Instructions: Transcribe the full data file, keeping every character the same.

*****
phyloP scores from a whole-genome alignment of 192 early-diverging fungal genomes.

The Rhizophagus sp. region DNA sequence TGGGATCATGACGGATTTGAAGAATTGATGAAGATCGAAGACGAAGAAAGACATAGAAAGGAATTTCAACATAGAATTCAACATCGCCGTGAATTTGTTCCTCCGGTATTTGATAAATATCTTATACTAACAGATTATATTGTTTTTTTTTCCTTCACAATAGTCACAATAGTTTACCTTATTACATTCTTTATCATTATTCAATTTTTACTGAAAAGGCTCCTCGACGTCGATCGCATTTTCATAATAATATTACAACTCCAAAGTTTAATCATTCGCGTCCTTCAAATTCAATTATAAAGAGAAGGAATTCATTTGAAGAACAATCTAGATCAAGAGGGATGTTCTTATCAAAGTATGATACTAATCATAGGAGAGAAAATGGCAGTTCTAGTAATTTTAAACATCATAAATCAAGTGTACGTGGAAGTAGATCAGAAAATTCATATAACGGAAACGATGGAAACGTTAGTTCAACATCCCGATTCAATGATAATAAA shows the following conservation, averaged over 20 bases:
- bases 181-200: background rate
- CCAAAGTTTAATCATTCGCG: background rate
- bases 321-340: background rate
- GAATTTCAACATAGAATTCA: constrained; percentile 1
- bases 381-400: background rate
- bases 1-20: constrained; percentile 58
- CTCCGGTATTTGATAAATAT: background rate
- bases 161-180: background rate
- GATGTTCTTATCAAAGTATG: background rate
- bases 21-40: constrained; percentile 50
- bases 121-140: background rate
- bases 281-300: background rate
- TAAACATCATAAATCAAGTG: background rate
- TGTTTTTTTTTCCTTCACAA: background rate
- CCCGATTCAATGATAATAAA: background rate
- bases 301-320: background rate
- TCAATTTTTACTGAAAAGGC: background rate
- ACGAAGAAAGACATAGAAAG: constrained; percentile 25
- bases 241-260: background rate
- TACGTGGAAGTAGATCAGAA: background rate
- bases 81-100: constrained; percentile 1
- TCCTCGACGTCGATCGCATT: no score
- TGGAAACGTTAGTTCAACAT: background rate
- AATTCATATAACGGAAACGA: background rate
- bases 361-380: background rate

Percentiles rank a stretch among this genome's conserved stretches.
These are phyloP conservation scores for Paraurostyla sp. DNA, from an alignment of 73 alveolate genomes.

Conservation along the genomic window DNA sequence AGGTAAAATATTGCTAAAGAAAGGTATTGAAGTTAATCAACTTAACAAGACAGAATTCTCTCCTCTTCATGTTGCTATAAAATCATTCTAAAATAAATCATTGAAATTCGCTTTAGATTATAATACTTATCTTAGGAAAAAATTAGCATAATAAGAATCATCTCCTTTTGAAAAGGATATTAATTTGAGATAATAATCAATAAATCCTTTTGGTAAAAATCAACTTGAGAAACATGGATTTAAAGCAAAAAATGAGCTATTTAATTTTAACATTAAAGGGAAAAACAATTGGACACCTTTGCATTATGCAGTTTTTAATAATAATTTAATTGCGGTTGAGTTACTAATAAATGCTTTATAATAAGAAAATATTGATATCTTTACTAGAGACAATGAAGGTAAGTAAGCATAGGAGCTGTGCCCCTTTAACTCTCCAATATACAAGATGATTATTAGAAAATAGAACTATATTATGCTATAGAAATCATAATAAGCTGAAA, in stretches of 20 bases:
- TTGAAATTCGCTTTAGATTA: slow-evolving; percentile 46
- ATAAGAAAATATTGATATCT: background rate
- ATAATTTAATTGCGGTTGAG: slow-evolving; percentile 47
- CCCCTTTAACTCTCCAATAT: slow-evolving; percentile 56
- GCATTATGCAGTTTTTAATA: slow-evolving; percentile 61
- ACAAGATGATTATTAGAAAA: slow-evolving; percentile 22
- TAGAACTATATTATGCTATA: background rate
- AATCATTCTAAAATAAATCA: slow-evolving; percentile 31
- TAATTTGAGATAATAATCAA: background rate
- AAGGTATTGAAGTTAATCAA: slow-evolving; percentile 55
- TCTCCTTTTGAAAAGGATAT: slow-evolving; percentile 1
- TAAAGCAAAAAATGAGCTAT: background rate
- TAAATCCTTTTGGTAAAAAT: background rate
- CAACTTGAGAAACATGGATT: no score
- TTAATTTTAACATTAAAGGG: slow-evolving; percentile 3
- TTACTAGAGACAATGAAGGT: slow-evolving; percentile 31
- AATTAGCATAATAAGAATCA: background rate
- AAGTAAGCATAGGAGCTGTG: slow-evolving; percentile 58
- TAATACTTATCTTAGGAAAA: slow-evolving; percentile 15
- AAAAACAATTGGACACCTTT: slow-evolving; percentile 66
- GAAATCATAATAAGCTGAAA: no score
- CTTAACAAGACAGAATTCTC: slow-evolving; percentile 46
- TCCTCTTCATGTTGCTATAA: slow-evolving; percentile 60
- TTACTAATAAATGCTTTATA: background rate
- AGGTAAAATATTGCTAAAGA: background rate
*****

phyloP scores from a whole-genome alignment of 192 early-diverging fungal genomes.

The Rhizophagus sp. region DNA sequence TGGGATCATGACGGATTTGAAGAATTGATGAAGATCGAAGACGAAGAAAGACATAGAAAGGAATTTCAACATAGAATTCAACATCGCCGTGAATTTGTTCCTCCGGTATTTGATAAATATCTTATACTAACAGATTATATTGTTTTTTTTTCCTTCACAATAGTCACAATAGTTTACCTTATTACATTCTTTATCATTATTCAATTTTTACTGAAAAGGCTCCTCGACGTCGATCGCATTTTCATAATAATATTACAACTCCAAAGTTTAATCATTCGCGTCCTTCAAATTCAATTATAAAGAGAAGGAATTCATTTGAAGAACAATCTAGATCAAGAGGGATGTTCTTATCAAAGTATGATACTAATCATAGGAGAGAAAATGGCAGTTCTAGTAATTTTAAACATCATAAATCAAGTGTACGTGGAAGTAGATCAGAAAATTCATATAACGGAAACGATGGAAACGTTAGTTCAACATCCCGATTCAATGATAATAAA shows the following conservation, averaged over 20 bases:
- bases 181-200: background rate
- CCAAAGTTTAATCATTCGCG: background rate
- bases 321-340: background rate
- GAATTTCAACATAGAATTCA: constrained; percentile 1
- bases 381-400: background rate
- bases 1-20: constrained; percentile 58
- CTCCGGTATTTGATAAATAT: background rate
- bases 161-180: background rate
- GATGTTCTTATCAAAGTATG: background rate
- bases 21-40: constrained; percentile 50
- bases 121-140: background rate
- bases 281-300: background rate
- TAAACATCATAAATCAAGTG: background rate
- TGTTTTTTTTTCCTTCACAA: background rate
- CCCGATTCAATGATAATAAA: background rate
- bases 301-320: background rate
- TCAATTTTTACTGAAAAGGC: background rate
- ACGAAGAAAGACATAGAAAG: constrained; percentile 25
- bases 241-260: background rate
- TACGTGGAAGTAGATCAGAA: background rate
- bases 81-100: constrained; percentile 1
- TCCTCGACGTCGATCGCATT: no score
- TGGAAACGTTAGTTCAACAT: background rate
- AATTCATATAACGGAAACGA: background rate
- bases 361-380: background rate

Percentiles rank a stretch among this genome's conserved stretches.
These are phyloP conservation scores for Paraurostyla sp. DNA, from an alignment of 73 alveolate genomes.

Conservation along the genomic window DNA sequence AGGTAAAATATTGCTAAAGAAAGGTATTGAAGTTAATCAACTTAACAAGACAGAATTCTCTCCTCTTCATGTTGCTATAAAATCATTCTAAAATAAATCATTGAAATTCGCTTTAGATTATAATACTTATCTTAGGAAAAAATTAGCATAATAAGAATCATCTCCTTTTGAAAAGGATATTAATTTGAGATAATAATCAATAAATCCTTTTGGTAAAAATCAACTTGAGAAACATGGATTTAAAGCAAAAAATGAGCTATTTAATTTTAACATTAAAGGGAAAAACAATTGGACACCTTTGCATTATGCAGTTTTTAATAATAATTTAATTGCGGTTGAGTTACTAATAAATGCTTTATAATAAGAAAATATTGATATCTTTACTAGAGACAATGAAGGTAAGTAAGCATAGGAGCTGTGCCCCTTTAACTCTCCAATATACAAGATGATTATTAGAAAATAGAACTATATTATGCTATAGAAATCATAATAAGCTGAAA, in stretches of 20 bases:
- TTGAAATTCGCTTTAGATTA: slow-evolving; percentile 46
- ATAAGAAAATATTGATATCT: background rate
- ATAATTTAATTGCGGTTGAG: slow-evolving; percentile 47
- CCCCTTTAACTCTCCAATAT: slow-evolving; percentile 56
- GCATTATGCAGTTTTTAATA: slow-evolving; percentile 61
- ACAAGATGATTATTAGAAAA: slow-evolving; percentile 22
- TAGAACTATATTATGCTATA: background rate
- AATCATTCTAAAATAAATCA: slow-evolving; percentile 31
- TAATTTGAGATAATAATCAA: background rate
- AAGGTATTGAAGTTAATCAA: slow-evolving; percentile 55
- TCTCCTTTTGAAAAGGATAT: slow-evolving; percentile 1
- TAAAGCAAAAAATGAGCTAT: background rate
- TAAATCCTTTTGGTAAAAAT: background rate
- CAACTTGAGAAACATGGATT: no score
- TTAATTTTAACATTAAAGGG: slow-evolving; percentile 3
- TTACTAGAGACAATGAAGGT: slow-evolving; percentile 31
- AATTAGCATAATAAGAATCA: background rate
- AAGTAAGCATAGGAGCTGTG: slow-evolving; percentile 58
- TAATACTTATCTTAGGAAAA: slow-evolving; percentile 15
- AAAAACAATTGGACACCTTT: slow-evolving; percentile 66
- GAAATCATAATAAGCTGAAA: no score
- CTTAACAAGACAGAATTCTC: slow-evolving; percentile 46
- TCCTCTTCATGTTGCTATAA: slow-evolving; percentile 60
- TTACTAATAAATGCTTTATA: background rate
- AGGTAAAATATTGCTAAAGA: background rate